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Launching a 6 Figure Course Pt. 3

Chris Do demonstrates a rubric for your course/workshop. Part 3 of 4

Important: We’re sorry about this, but this transcript is hard to read. We’ve added the wall of text below to help our search function better. If you’d like to help us format this, please reach out to andres@thefutur.com. In the meantime, simply turn closed captions on (CC) the video above to read along.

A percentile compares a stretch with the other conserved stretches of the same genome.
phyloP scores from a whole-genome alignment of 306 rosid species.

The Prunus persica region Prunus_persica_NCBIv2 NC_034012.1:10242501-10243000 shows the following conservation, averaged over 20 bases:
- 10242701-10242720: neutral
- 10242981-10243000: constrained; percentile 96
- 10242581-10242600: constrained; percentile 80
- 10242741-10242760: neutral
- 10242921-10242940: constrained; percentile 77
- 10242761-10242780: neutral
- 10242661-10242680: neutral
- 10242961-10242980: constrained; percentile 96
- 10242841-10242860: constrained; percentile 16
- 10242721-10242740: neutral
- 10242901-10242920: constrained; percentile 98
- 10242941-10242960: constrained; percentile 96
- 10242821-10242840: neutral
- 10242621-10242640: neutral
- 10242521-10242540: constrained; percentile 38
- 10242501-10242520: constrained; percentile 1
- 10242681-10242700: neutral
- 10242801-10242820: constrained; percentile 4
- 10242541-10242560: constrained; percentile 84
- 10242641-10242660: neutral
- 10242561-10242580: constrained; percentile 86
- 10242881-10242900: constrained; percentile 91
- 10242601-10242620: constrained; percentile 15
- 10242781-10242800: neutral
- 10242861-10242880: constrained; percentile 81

Thank you, computer, lady. OK this is building a six figure learning course. Call number one, nine three, this is part three. We have one more call scheduled. Maybe there's a bonus call in case there's a lot of questions or comments, or concerns. We can do that. But right now this is scheduled for four calls. Next week, we're going to have Ben burns run this call, and there's a bunch of things I'll tip my hat to in terms of what he's planning on doing. Ok? if you haven't done so, if you're watching this as a recording, please go back and watch part 1 and part 2. They'll make sense. There are sequence together, and I think that way, then we will cover the most ground today. So previously we touched on the wise, the overview, the blueprint, closing the knowledge gap, understanding how to do marketing. We're going to dig a little deeper dive on marketing and then showed you a product breakdown. Basically, the structure of how I've sold my first six figure course, which is on its way to hitting 700,000 in revenue. Today, I'm going to talk to you about a rubric. And until I started teaching and having people take a look at what it is I was teaching, I didn't know what rubric was. I'm going to share that with you. I'm going to help you position your product, your course, your workshop in a way that fits within the marketplace. So that you can stand out. And I'm going to teach you how to do email list building, using chat automation and then your MVP launch checklist. So let's dive into it. So the first part is the rubric, ok? And from last week we talked about coming up with a course title. This is very important. I don't want you to all to get super creative with your course title because if it doesn't make sense to people to search for, it puts an extra burden on you. For example, if you author a course on lettering, use the word lettering in there. How to draw, how to draw a letter forms calligraphy. You want something like that in your title? Not extreme creative advanced production one because nobody knows what that means, except for you. And so we've been trying to learn from this. And if there's a benefit tied into the product title, that's even better. Like, like Ben burns, the perfect proposal. That makes a lot of sense. The word proposals in it, so anybody is looking at how to write a proposal. It's going to show up on Search. We talked about trying to take the minimum viable to create a minimum viable product and just bringing it on to three learning outcomes. So today I'm going to spend a little bit more time talking about that. So this is thing in academia, it's called the rubric. I think that's a fancy word for matrix, and it looks something like this, and I made a print friendly one for you for 8 and 1/2 by 11. Of course, you can print out on whatever format that you want or not printed out at all. So if we break it down something like this, it makes you really focus in on being a better teacher, a better instructor. So CLO is, of course, learning outcome and you see one, two and three. So you want to sit down and think, what are the three things I want people to be able to do to know, to experience, to be able to handle on their own? And then you want to think about the kinds of things that you designed to achieve those learning outcomes, whether it's like creating a game, a demo, a role play, lectures, small group exercises, et cetera, those are all taken from the workshop survival guide. And then you have to also think about these assignments and possibly some kind of critique. So it's a basic worksheet. We're going to do this together, and you're going to do this in a breakout session really soon. It's across the top row, cee-lo, one through three, sit down and start thinking about what it is that I want someone to be able to do to feel to know what is that? So I'm going to show you the example I have here now. This is actually taken from a class I taught at Art Center called concept design. And sequential design, and just by doing this alone, it can explain a lot about how you have to structure and think about your course. It's nice to be able to sell a course, but if your course doesn't create transformations for people, you're not going to sell a lot and you're not going to have what you really need, which is positive word of mouth where people become advocates for you. So at the top here, so for a class called conceptual and sequential design, which sounds kind of crazy that you can actually design concepts, but you can. And the five things that I wrote down instead of three, because it's a 14 week long class, I want my students to be able to understand how to use metaphor and symbolism and semiotics, the meaning of things when they're connected. How to link multiple ideas together to create a larger narrative. And the secret part is creating this aha moment where they're able to disrupt expectations. We want them to be able to tell the story across time. So that's narrative sequencing and to be able to use design and framing to drive their story. OK you can write anything that you want. It doesn't really matter as long as you know what it is and you're clear about each one of those things. I suggest only doing 3 for now because we're doing an MVP. When you go to launch your full blown workshop, we're going to charge a lot of money for you might want to expand it to four or five now in sequence of when the assignments or talks or demos are given. You can see that they start to layer in complexity. And so you can see the first assignment is called simple soup, and the simple soup is just designed to teach them the hidden meaning between objects. So certain objects and images. Signal to the reader, to the audience, something beyond what they see. I'll give you an example. So when you see a person, let's just say a man reaching into their pockets and pulling out their pockets and they're empty and kind of shrugging their shoulders. What does that mean? It's not just a man pulling something out of his pants. What it means is the person's poor. And if you've ever played monopoly, I believe there's a card that looks like they're an image where Mr. moneybags reaches inside his pockets and there's nothing there. And I want them to understand when we want to communicate an idea some images have meaning and some have none. So they start to learn the vocabulary of symbolism and metaphor and then how to combine things together to make a new meaning a hybrid third meeting. OK And then we take that and we make the problem more complicated by designing a poster together. So now it's not just an abstract symbol, but it's symbols working in unison to create a much more complicated message for purpose. And so then we're going to incorporate things like design and framing. So now you have to understand metaphor and symbolism, and you also have to look at it through the lens of design and how design can shape the meaning and perception of the message. As we get into the third assignment, you can see now where we're hitting other ideas, so we're slowly building up the skill set and making it more complicated. If we were to jump to the last one number five where they have to design a main title, which is the title sequence for a movie or a TV show. We're going to have to cover all these big ideas, metaphor and symbolism, linking ideas, a narrative sequence, disrupting expectations and using design and framing. And if we started there, there's going to be a high chance of failure. So when you designed something like a rubric like this, it's going to really help you understand. How to structure and sequence your things together. So that people have the highest chance of learning what it is that you're teaching them. I hope that makes sense. I'm going to pause right here before I spin you off into the breakout room because you're going to sit here and design it. Now this is me looking back. I created this last night, looking back in time in terms of what I did, and I think had I started out my teaching career using a grid like this. It would have made everything much better. It would have the first five years I wouldn't have to apologize so much for. As a teacher after the fact, that is. And then you can get into the nuance parts, and we will so for example, what we're going to do is we're going to take one of these ideas, say the cymbal soup and start to think about how we can explain. This concept of metaphor and symbolism through symbols soup, ok? I mean, hit stop here. I heard some shuffling in the background there. OK, now does anybody have any questions about how to structure your course from that rubric? OK, so Angela, you're up. Go ahead. Yeah, I just got questions in the chat. That's why I ask, and if you can make it maybe an example that is not so design focused. So we understand. I think there were a lot of words that we, a lot of people didn't understand in that. Is it possible to have another example? It is. So here's the thing I gave you an example that is based on the thing that I teach. Yeah, you're going to create one right now together in small breakout groups, so you're going to get a chance to try it. And then I'll give you some feedback and then I'll go over some other stuff with you, ok? So we're going to do is I'm going to create a breakout room right now. Ok? does anybody have any other questions about what the heck we just looked at. So that I don't want to spin you off into breakout room where you're like, I don't know what the heck I'm even doing right now. Yes, I'm sorry. Yeah, it's mainly sherpa from New Delhi, India. I'm sorry to be saying this. I just didn't get the hang of it. I'm really sorry. No, no. I'm usually I'm not usually a tough guy, but I don't get it. You don't need to apologize. Yeah, I would agree that the words on the left hand side, I didn't know how to relate any of those to the table or how the they correlate to what we're supposed to be doing. Yes, because we're now just designing the blueprint, the framework, and I'm trying my best not to overwhelm you with what each one of those things mean, but I wanted you to understand. Don't go into the breakout room just yet. OK, I just wanted you understand how to structure it, so you have a course learning outcome. Let's just say I'm going to call you OK, so Kia is the chef and we can say kill when you're trying to teach people how to cook. What are the three key skills that they need to learn after they take this introductory course with you? Not everything they need to learn, but just three key things they need to learn. The basis of a suit. How to make variations and how to improvise and make substitutions. So three things. OK, that's beautiful. So wonderful. And so then what kind of assignments, exercises, demos can you do to teach them? One or all three of these skills, and we want to stack them, we want to layer them over time. So the very first thing that you can have them do is what make a stock a simple, clear stock? What do we call that on that stock? They can make variations and get to the next step. Is it called the mirepoix amirpour two? I'm going to have you audit a class for me, Chris, since you know so much about food. I like to eat it sometimes. OK, so she's going to teach you just the basic like, this is one of the foundational ways of making all kinds of soups, right? So this is really important. So in her example here, how to make a clear stock? Well, obviously that's going to hit the base soup part, and I don't think we're yet learning variation or improvising just yet. Right, right. OK, now what would be like demo number two or assignment number two or exercise number two? What do you think that would be? Making a puree stock plus one main ingredient. Oh, see. So obviously, Kiev knows what she's doing because she's like any fool, can make the miracle. And now we're going to add something else a puree, and we're going to add that with the simple stock you just made it. So now you can see like, you know, how to do the base soup. And you know, how to do create to create some variation, right? You can puree different vegetables or whatever else you're going to add to this soup. And now you're going to see that wow, one base skill. The critical part can lead to many different things. OK what would be the third step or the third assignment? Now, from the fury, you can add different spice mixes to also change that dynamic, so now we have a simple squash puree, we can make a Curry. We could also make it. Like Mexican style. So now we have our base. And then we start to play with flavors, ok? Like, yeah, beautiful. So there you go. So that's how you would do it. Does everybody understand that part? And that I think everybody can relate to. And I will show you stuff it's going to get a little deeper. OK hey, Anthony banks, I haven't seen you in a while. How are you doing? Good to see you, buddy. You look like you lost weight. You're doing much better in this pandemic than me. I think it's just a flattering camera angle or something. I need that lens DME later with the lens is the I look skinny in l.a., you know, Zoom call lens. Ok? all right. So with that, you can see that Kia can then design different learning outcomes or different assignments and stack them in different sequence. So that they make the most sense to building on things. Now, let's say you want to teach illustration. I noticed because I love drawing. I'm not good at it, per say, but I love drawing and I watch a lot of drawing classes, and when people really know how to draw, they teach you to draw. I think three simple shapes. A cube, a sphere and a cone, maybe a cylinder. And from that, if you know how to draw a cube, drawing a perfect cube is actually harder than it. It sounds. It really is difficult because I took a class on this, believe it or not. And then it was so hard I dropped out. I just couldn't do it, couldn't do. It can draw a perfect cube, but from a cube, you can draw a car, you can draw a building, you can draw people. You can draw a lot of things. So far for trying to map it back to Kenya's example here about cooking. If you want to learn how to draw, you're going to have to learn how to draw simple shapes. You're probably going to have to learn about perspective. You're going to have to learn about how to combine the shapes and create more complex images, and then maybe one of them is to be able to draw anything from your imagination. Let's say those are for I'm not a teacher of illustration, so. And then you would start to say, OK for several weeks. We're just going to try to draw a perfect cube. And then we're going to make the perfect cube into a wagon. Or into a house, a simple, traditional home, where to just build on that. And then we're going to start integrating other shapes, and before you know it, you can draw an electric shaver, you can design a car, you can do lots of different things. OK, we might integrate other than perspective. We might do something like. A casting shadows, oh, so tricky. Just thinking about it gives me a cold sweat right now. All right. So all you guys have learned how to draw. You probably like, yeah, everything you know, broken down to some simple shapes. OK was that helpful to anybody? Are there any questions that you might come up with before I spin you off? People are just talking about vegetables right now with the jobs. Everybody's hungry. Yeah then they're a super hungry. I am too. Actually, I didn't have breakfast this morning. OK, so now that we're clear on that? OK, Alex. Alex, hey. Hey, what's up? How are you? Good to see you, man. You're in here. Just a quick question. So on this list of the things that we've got to do on this side, is it all like assignment, like the q&a? The thing is, or you put like the lecture parts? Do so like the meat itself, the content or only. OK, Alex, your internet connection is a little choppy. You're breaking up, but I think I got the gist of your question. I know. OK this rubric is not being reviewed by an educational board or anything. We're not grading people. We will get into that maybe next time. How you can use this also to grade, which is really, I think, why the rubric was created. So students have a clear expectation as to how they're going to perform in the class. But obviously, we don't need to do grading. But what I want you to start thinking about the sequencing, the layering of what it is that you want to do. So for example, you can create a list that's not just five long. She can create a list that is 13 long, 12. It doesn't matter. It's up to you. I tried to keep it 5 to make you focus on the biggest assignments or talks, demos or lectures that it is that you think is going to be able to teach them these things. Some things, a few things are best suited just for lecturing. But let's say, for example, let's go back to illustration, since I don't want to talk out of things I don't know anything about. The instructor might show demos about one point, two point and perspective and demo how to draw the perfect cube and what to look out for, how to ghost lines. You know, anybody who's ever drafted, it's like you ghost the line three or four times and then you draw it. They might talk about hand, how, how you control the stroke, the tools that you might need. So that might be a mix of talk and demo. Right, so if it's like, say, for example, you're like before you can draw, you're going to need a pad of paper or a certain kind of paper, you can need markers, you're going to need a ruler, you're going to need certain kinds of pencils and different hardness. You might just do that as a PDF download. The basics, so you're not going to eat up valuable time in the class, so that's pre work. Make sure you have these supplies. In fact, I would. What I would do is I would include Amazon links, affiliate links to all the supplies. So they just click on the whole thing and just to get everything they need, they're ready to go. And that would be sent out via an email two weeks before saying everybody who's enrolled, you're going to need these supplies, and if you don't have them ready, here's a handy link. So, Alex, it's each it's up to each one of you because as many as people are on the call. The answer is going to be very different for each person. OK, so it could be three talks, one demo, two assignments and one exercise. I don't know what it is, but you will because you're the teacher, you're the expert. It's basically like three boards. It's a storyboard of the session, right? Mm-hmm a little bit. It's kind of like an outline, outline or storyboard. And then once we do this, I will show you what it's going to look like. I'm tempted to show you right now, but then I think your head's might explode. So we'll just keep it to this basic rubric, and then we'll go from there. All right. So I'm going to now open all the rooms. And I'm going to cinch you in there. What I want you to do in the next 10 minutes is I want you to do your best to fill it out, and I want you to save a few of those minutes of those 10 minutes and then and discuss some like, what do you think about this sequence? Does it make sense and you can get feedback with the person in the room? All right, so feel free to share your screen. Do what you need to do chat. Ask each other questions. It's going to be completely random. I'm going to send you off right now. If you don't want to go there, you can hang out here with me, but I strongly encourage you to do that. So go do some work. Everybody's got the rubric at this point, either. In the chat, I think I gave you the correct link now, Dropbox link or download the PDF. From the circle event. All right. I'm opening up all the rooms. Wait a minute. Hold on. Let me close all the rooms again. Why didn't that do it? Let me try this one more time. Recreate a sign automatically, there we go. There you all go. So go ahead, you're going to have 10 minutes, so the time can slip by really quick, so I would say spend about five minutes drafting this. It doesn't have to be the final draft. Seeing a little bit. And then we can share and talk about how you guys came up with your rubric, ok? The other day, I was talking to Mo, and I was talking to Mo. He was launching this really massive course and he was like, Oh Chris, I don't know if I can do this. Am I the right person? He started to feel all the feelings that you would if you're a first time teacher and author. He's feeling that. And he said, well, that's cool. You're learning from Greg Hickman, he's teaching how to launch a $6,000 course. Awesome but I'm going to take it from the other point of view. I just want you guys to get used to teaching and sharing and to take it step by step a little bit at a time. So it's all manageable for you. And then you build up to a much bigger course. And that's why I'm doing it this way. Many of you are first time teachers. You don't even consider yourself a teacher. Many of you are having some kind of existential crisis saying, well, what do I know anyways? Like, I know I don't know anything and who wants to listen to me. So we're going to build you up slowly so that you're not going to fly off the cliff without a parachute or a hang glider or anything. That's the idea here. 100 people in the group to launch 100,000 course. I believe you can do it. And the way we broke it down from the previous two weeks, I believe the way it's structured, it's a lot less intimidating. Run two workshops a month. That's it. Just try that. See where that goes. And when that goes really well, turn that into a course or a formal something else. You can write a PDF, book, whatever it is. So here's what I like to do. I want to use some of our time today. I'm trying to manage my time. I'm going to review like one or two rubrics with you. Does somebody want to share something where they thought, hey, I'm ready to launch? This looks pretty solid. And then you got feedback from your fellow pro members. And anybody want to share? Go ahead and raise your hand, and if you don't want to do that. Go to the reactions Smiley face at the bottom. Click on that and then you'll see the Raise Hand option. OK so nailab, you want to share. Go ahead. Share your screen. And let's take a look at this and Zoom in for me because my other monitor is quite small. OK would you like me to unmute and just share with you? Yeah, so do me a favor for. Sure Zoom into the parts where we can see it. OK OK, that's pretty good, right? Only this part is left. I guess it is. OK what's the name of your class? Yes so the name of the class is it's called sexist origins. That's the name of the class success origins. Yes OK. So let me give you some feedback right away. That sounds big and organic and abstract. What is success origins? Yeah so it's how your success is going to play out and how you're going to build it. So it is it's actually a set of three workshops. So the first one is it's going to be about building your success canvas, so you must have seen the Business Model Canvas. Well, actually, it's going to be a long talk if I'm going to hog the whole session like that. So would you like me to go on or. No, no. Let me just ask you some questions. And that way we can keep it super sharp and Thanks for being so thoughtful for everyone else. So and I'm just going to give you a feedback, like if I'm looking for help, I'm not going to type into Google success origins. Yes so you already have one stumbling block for you, I'm just giving you feedback, it's just one person's opinion. Like, if I want help and I don't even know what this is just yet, don't fight your own title. Call it something where it's a benefit to the person or something that they're looking for right now. OK OK. And a great place to start, it's a look at how books are titled, so here's a little hack here. Go on Amazon. Maybe open up another tab. Maybe not right this second, but open up another tab. Go on Amazon and look for the title of the book that you might write. It'll show you what because authors spend a lot of time thinking about the title of their book because lame book title. Not going to do well. So there has to be some intrigue, some benefit, and it has to be not obvious. But it has to feel like, Oh man, I really want to know what this is, success origins for me right now needs a little bit of that. Maybe it's a little too abstract. OK OK, so now your first MVP workshop, what are the three learning outcomes you want someone to have? Yeah so it's not a workshop. It's going to be the webinar first, which will lead to the workshops. So the webinar is going to have three outcomes that's understanding that what success isn't. So that would be the webinar. So by chance combined the workshop and the webinar. But the webinar is what success isn't. And see, there are three qualities of what success can be. One, it has to be fulfilling. If it's not fulfilling, it's not success. Number two so number one, it's fulfilling. Number two, it has to be sustainable. So that lasts long. So it's lasting. And number three, it has to be available and repeatable. You're going to have to repeat success over and over again in the different aspects of your life, because it's not just one career. It's also your family, life, spouse, your children. That's the kind of direction. And it is actually precisely for launching this, that I joined the group, so I'm really liking any, any influence that people share with me and other grateful. And even if you're going to be the toughest critic that I get, I would be accepting it before that happens. OK, wonderful. All right. So what I want to do is I believe you all can do this, any which way you want. But when you try to jump and do it your way, I don't know how to give you input because you have clear vision as to what it is that you want to do. But if you want to learn how I've been doing it, I would not suggest doing it this way. I, you know, launching into webinars, it's complicated stuff. What we want to do is get you all to be able to sell 10 students a course that's $25. That's it. Let's get to the first marker. OK and when you do, the webinar webinars are usually used to sell very complex, expensive products, and I don't think you need to for a $25 course. I just want you to think about like, what are you going to be able to walk away with? Clarity on your life goals, how to find work life balance, how to become happier. So is this a happiness formula? What is this? And I want to know as a benefit for me, why the heck am I looking for this? Because I can almost guarantee you nobody's typing and like, oh, I'm stuck in my life. Success origins. Obviously not yet. So let's work on that, and let's kind of figure out some basic skills that they're going to learn after attending your workshop. If you stick with the program, I can more. I can give you better feedback than if you're like, wow, I'm going to do webinar. It's going have 14 parts and then I'm going to jump to a workshop. OK, so try try my way first. If if you want to, if you don't have to, obviously. OK, I would love to. Thank you. OK, thank you very much. All right. So let's move on to I believe nila has ni. Now we already did you? I'm sorry. Connor Connor, you're up next. I'm just looking for a little bit of feedback on the name. OK, so first nila, can you stop the share? OK go ahead, Connor. I didn't fill out the rubric, so but but I have all my modules laid out because I've taught this class at the college for a few years. But my name is how to see the world as an artist, a digital painting workshop. OK just by the number of words I want to chop, the number of words in half. It was just how to see the world as an artist and the digital painting thing just happens to be the way that we demonstrate the skills of observation. OK, so just how to see the world as an artist? Is that too abstract? Think like an artist, ok? I don't know. I like see like an artist because it's about your eyes. It's about observation observing. Yeah, but think like an artist works, too. I have a book that I bought thinking that one day I'm going to steal the book. And then just turn it into a workshop myself. It was, it was called How to be an observer of the world from the lens of an artist, something like that. That's exactly what I'm teaching. They had a bunch of beautiful exercises in it. And if you remind me later, Connor, send me a message and I'll find the book for you. So one of the things it would say like go to your refrigerator, pull out whatever it is in your refrigerator, make a painting from that. So you're going to make your own paint, so if you have blueberries, you would mash them up and then you would start to make your own paint. It's amazing. And they had a bunch of different sides like that or go into your trash can pull out all the packaging and wrappers and make a design composition out of that. And so it's a series, I think, like 100 different exercises, and I thought, this is so cool. If any one of my kids wanted to be an artist. I would just throw the book at them and said, read this. Totally but they're much more sophisticated than that, so I'm going to read it. OK all right. So some feedback for you, ok? Try to use as few words as possible. It should capture someone's imagination and put them into a positive future state. OK all right, thank you. Thanks, Connor. All right, next up is Alex. I don't think I'm going to be able to talk to more people than this. But Alex, what do you have for us? Yeah, go ahead, Cheryl. Well, so I've got this is your startup health check. This is a screenshot of the end result as you build a health card that you would continually update and review with your team. And I'll stop talking. Start up health check. I get the start apart, I see you're combining this medical thing with start up, right? It's intriguing. It might throw me off a little bit. Because I feel like it's it, you know, my prostate is a time for, yeah, like, you know, the idea is you get your pulse checked or your blood pressure a couple of times a year. And so it's like you just have really high level metrics so you can quickly go, do I need to go to the lab and get more tests or am I good? That's kind of the idea, but I hear you. It doesn't just shopping. Sometimes you can be too clever for yourself or one visual. One metaphor is so strong that overpowers the other. So every time I think health check. And so tell me what the benefit is. What is the benefit of your course? What do you think it is? The benefit is people are wanting to use data, but they get overwhelmed by it. So they're using way too many tricks or none at all. And so the idea is we're finding the key numbers across the key bands of the organization that every month we can quickly go, oh, I'm healthy, oh, I'm not healthy here. I need to check in, ok? I'm also not a Tiger. This is not a title, but think about something like the metrics that matter. That's really what you're talking about. It's not too much, it's not too little. The metrics that matter. OK And then maybe something about your business and. And startup is like, are you talking to tech companies? Yeah, I'm usually working with founders first time, often first time founders of tech startups or tech adjacent companies. Yeah so maybe then you have to. OK, so you're talking to entrepreneurs. This is not like for design firms, right? That's correct. So maybe there's other language language that you can use from the tech community, from the entrepreneurial world, where a mash up of a couple of key words might be the perfect thing where it's like, that sounds like it's for me. So a title for your course should also be self-selecting for the audience to say, like, this is for me, and it should be pretty clear. It should be really, really clear. OK all right. Let's see here. I think I'm going to take one more person, ok? No, you know what, I'm going to run out of time. I'm sorry, guys. I apologize. Everybody has your hand up. Just leave it up. We'll we'll see. If we have time, we'll circle back to you. All right. So now I'm going to share my screen again because I have some talky bits to do. OK like so you all should now have seen something like this. Is my screen cut off by any chance? No, it's fine. No, you're good. All right, cool. So you guys remember this very iconic image. It's Daniel LaRusso in the Karate kid, the crane kick. And what we want people to do is to be able to do this finishing move to win the tournament, to beat Johnny. And just do the crane kick right. And the crane kick is a major scale. It's a combination of a lot of different things. Balance the hand-eye coordination, striking form, distance control, all that kind of stuff. And what we want to do is we want to take major skills and we want to break them down, chunking them down into little bite size pieces and make them minor skills. And when you want to teach somebody like how to think like an artist or how to see the world like an artist or be an observer of the world? Well, that's a really big idea. That's a major scale. And so you want to break them down to smaller and smaller pieces until it becomes very easy to do. And the reason why I reference the Karate kid, a kid of the 80s, I love karate kid, but Mr Miyagi teaches Daniel karate through very basic, very repetitive tasks. And by linking together combinations of very basic skills, he's able to do something that he never thought he would be able to do, which is to stick up for himself. All right, somebody is drawing all over the screen. Do you mind just clearing that out, please? OK, so here's an example for you. OK, I'm going to have to do this myself. They're all drunks. All right, so the example is this last week I talked about topography and one of the key big ideas, the major skills to understand repetition and contrast, which is in musical terms, consonance and dissonance. When you have a beat, a rhythm. You know, we can say that it feels musical, but if it's too repetitive, then it's going to drive us insane. So music, like in topography is about balancing these two components repetition. And in contrast, maybe perhaps if your key you're talking about flavor profiles between saltiness and an acid or heat or something like that salt, acid and heat. It's a balance of those three things. And so when I want to teach someone about topography, I want them to learn repetition and contrast. And the way that you can create contrast and repetition is through size through shape, weight, distance, color, texture, and it goes on and on and on. So we're going to take one of the learning outcomes, like if you want to be good at design or topography, you have to learn repetition and contrast, then that's going to be broken into much smaller bite size pieces. This isn't necessarily for your workshop, but it's definitely going to have to be for your full blown workshop and your course, because that's going to want to be a complete, satisfying experience where someone's going to learn a new skill, a major new skill. But if we take a look at that and we say, like, let's pull one of those things out. Well, what would one assignment or one component of the lecture talk be? Well, I'm going to just pull out one because it's right there on that screen. Wait so when we say the weight, we're talking about the typeface weight and what is it that I want you to know? That bold love's light and light loves bold to try mixing two weights to drive contrasts, and then I give you some examples and I can show you many examples of this. And so you start to see like, oh, I didn't know why it was visually drawn to that design. And it's because of the mixing of two very different weights of the same typeface. And when you pay attention to this, you can actually see logos that are designed this way where there's a bold weight. And it's lined up right next to a lightweight as in maximum impact. So when we make everything smaller, it's a lot easier for us to teach and for someone to comprehend. All right. So if you want to screen capture this and say, OK, what is it the major scale? What are the minor scales and what are examples, how do I best teach that? OK, now we're going to move on to the next part here because it's mindful of time and everything. I want you all to do a competitive matrix. This is actually very informative, even if you don't think you're really competing with anyone, at least, then you now know where you stack up in the marketplace. So Uh, not today, but later, I'll send out the PDF of this call, and then you can start to fill this stuff out to think about what is your course, what are the learning outcomes you promise versus a competitor a, B and C what are your price points? So we'll leave yours blank for now and then relative to a, B and c, are you providing more value, less value? It's a bigger or less, you know, a smaller course, whatever it is. And then you look at the hours. I know this shouldn't matter, but it matters to people when they look at, oh, this is a 14 hour class and that's a 10 minute class. People generally assign value to longer courses, even though it should be the opposite. Are there any unique selling propositions? Is everybody doing a cookie cutter of the same class? And if they are, that's a lot of opportunity for you. But at least now you're informed and you can design your course, at least, excuse me. You could design the marketing of your course, to communicate and lean into your unique selling proposition. Do you have different forms of social proof? The other person's been a professor at the School of Visual Arts for 10 years. The other person who's written three books, the other person has won multiple nationally recognized awards. So what form of social proof are you going to use relative to your competitors. And any kind of extra things that you can include? Well, mine includes a trip to Maui as part of the experience. Well, the others are not saying that a mine is going to include digital certification verified by x, y and z, whatever the extras are. So now you know how you stack and it should be a Warning sign for you. If you can't differentiate between these other people, you have to find some unique selling proposition and believe it or not, just your personality. Maybe your life story can be your unique selling proposition. Last week we had a clubhouse call with rich Webster, who's a self-taught designer, and he his first year in business. He made $10,000. Now, why would I share that? Because that sounds like that's not really great social proof, Chris. It's not. But he can claim something that I cannot, which is, I understand you. I've been through the struggles that you're going through now. And if I can do it, you can do it too. And if you're like Christine loser, highly educated person, she can lean into, well, man, I have xy degrees from these schools and I've studied 35 years of my life. I'm an expert, so every one of us can lean into our experience, our inexperience or anything in between. Just look for what makes you different relative to your competitors. This next part, I'm going to tell you about, which I think is pretty exciting. And if you're not into the world of automation, I think this part, you really need to pay attention to. Now we all know this, the gold is in the email list, right? But email collecting them, sending them out can be very complicated, and you're going to see how complicated it is because Ben is going to show you what we have to do to sell a course. But I think there's new ways to do this, and I'm super excited to be using chat automation. So I've been working with many chat, which I'll talk about later. OK and here's the general anatomy and why I want you all to go sign up for an account, but don't do so just yet. Ok? you're going to use Instagram stories to help promote and build interest in your course and also simultaneously do a lot of the manual work for you and collect emails, not emails, but contact, because the whole point of having email lists is to be able to reach out to people where they're at. And so it's what you want to do. You want to create a piece of content that has a clear keyword call to action, and then the chat bot will recognize that keyword and it'll run whatever it is that you want it to run. And what you can do is send a link to a resource, which I think is a pretty compelling reason why people should say, hey, I'm interested, and it doesn't even take much when I tell people I'm going to author a personal branding course, which I am doing. Just comment this, and I don't give them anything just so I can know who to contact afterwards. They'll be the first people I reach out to for the beta version of my workshop. And so you don't even need to give anything, but I highly recommend that you do give a resource that is some of your best stuff because that establishes your credibility and it creates in the audience's mind. If the free stuff is this good, I wonder how good this course is going to be. And it's OK for that to be the best thing you have to offer, because now at least they've enrolled in your course now, later on, what you can do is you can notify the list of people who have been tagged and send them a DM through Instagram or even to send them a DM via their cell phone. And at that point, you want them to take action to sign up for your Eventbrite course, which is going to be $25 and that's going to lead all to the workshop. The reason why the resource leads the workshop to is don't forget to create a link to the web page that goes to the workshop. So that when they download your PDF, the link is there and the link should be evergreen, so that in case this goes out later on, it doesn't go to a dead end. OK now it would look something like this, this is me saying, hey, I'm going to be doing a workshop with dribble and DME. The word biz and a bunch of people did. And then I was able to send them a link to the registration page. And the reason why DM chat automation is really powerful is because you're removing a lot of the resistance and the friction around taking multiple steps. It does this for you. OK, I have to wrap up here pretty soon. OK, so what's really cool is everybody that interacts with one of your DM chats, it keeps track of that, as you can see there. See, so 891 people have expressed interest in the group. So if we need to sell more group memberships, I'm just going to start to DM those people and I can do a whole bunch of different things via the bulk actions up at the top there. So since activating my DM chat bot, I've now collected 5,548 people who are interested in something that I'm doing. And so you all get scared. It's a very simple flowchart Ethan thing. There's no programming and it's very intuitive and really straightforward to do. OK and you can see here, here's a simple one. This one is kind of complicated with multiple steps, but the simple one is keyword and then action, a message, a link, something like that. But as soon as they take action on this meaning they sent a keyword. Your chat button now knows who it is, and then you can tag them later as a contact for whatever it is. So you have multiple courses one on success mindset overcoming limiting beliefs setting. Goal setting. You can create a chat for each one of those things, and the reason why I'm telling you this is you need to do this now. Because when you're ready to launch your thing and you have no one to talk to. It can suck. OK, so later on, don't do this right now, they're setting up a custom page for me that you can sign up Everybody who wants to sign up right now, you can get a full, full featured control, fully fully functioning thing for three months. It's a free trial. And even when you're off your free trial, it's so cheap per month. I highly recommend it. And there's a woman. I'm going to tell you her name right now because we're going to be talking to her. Her name is Natasha Takahashi, and she's on Instagram. Look up her content because she's been doing chat automation for four or five years now. She's got really good content on Instagram, and I'm excited to see how I can use chat automation, do a lot of sales, and I think this is really aligned to my anti selling, introverted nature. OK we're rounding the finish here because I have to wrap up the MVP workshop launch checklist looks something like this, and I'm not going to talk about too much. We can get into this a little bit later, so just go ahead. Screen capture this right now. It's on everything that you need, but it's some things. And ultimately, this is all going to lead you to an Eventbrite page. And as you look at different Eventbrite pages, there's certain things that are similar. You're going to need a really great title. You're going to do agenda. You're going to need a killer slide graphic. You know, you need to have something like that. I'm out of sequence here. It's over here. Eventbrite sales page error, header image, source description, who this is for, et cetera. OK, and on the day of the workshop, you're going to need it very simple thing, you've got your one page outline at most have a 20 slide keynote deck. And this is the rough components that you need an agenda prompts resources and worksheets, and then don't forget to have your survey questions at the end. Because you're looking for feedback, remember? So it's almost more important that they fill out that survey because that's how you're going to shape the next course and get better at this. And once you do that, you're going to make your 28 a 28 day plan. And here's an example calendar. This is totally bogus. I don't even know what this is, but I put something together because you need to have a plan. So usually the last day of registration closes, you're going to send out notification everybody saying, hey, today it's the last day to register for my class. Then you have a 48 hour notification. You might want to do some Instagram Live or some kind of live component, and that would be like the webinar version, you know, but you're going to give value, you're going to talk to people. So that people can see that your real person, it doesn't have to be too slick. OK next week, Ben burns is going to talk to us about how to do all these kinds of things. Email capture campaign and segmenting the audience email launch sequences and scripts, configuring your sales page, setting up the e-learning platform, your merchant accounts, et cetera and how to deal with customer service. Because inevitably, when you start to do whenever you create a course, sell a product, you're going to have to now enter the world of customer service. OK, that's it for this. Let me stop the share. Break out of this. OK, guys, I hate to hit and run, but I have to do it again. Sorry I have another call. Let me just double check, because last time was a fake emergency by someone else. Yeah OK. Sorry. OK. Yeah, I do, I do. So no one feels like they want to hang out a little bit.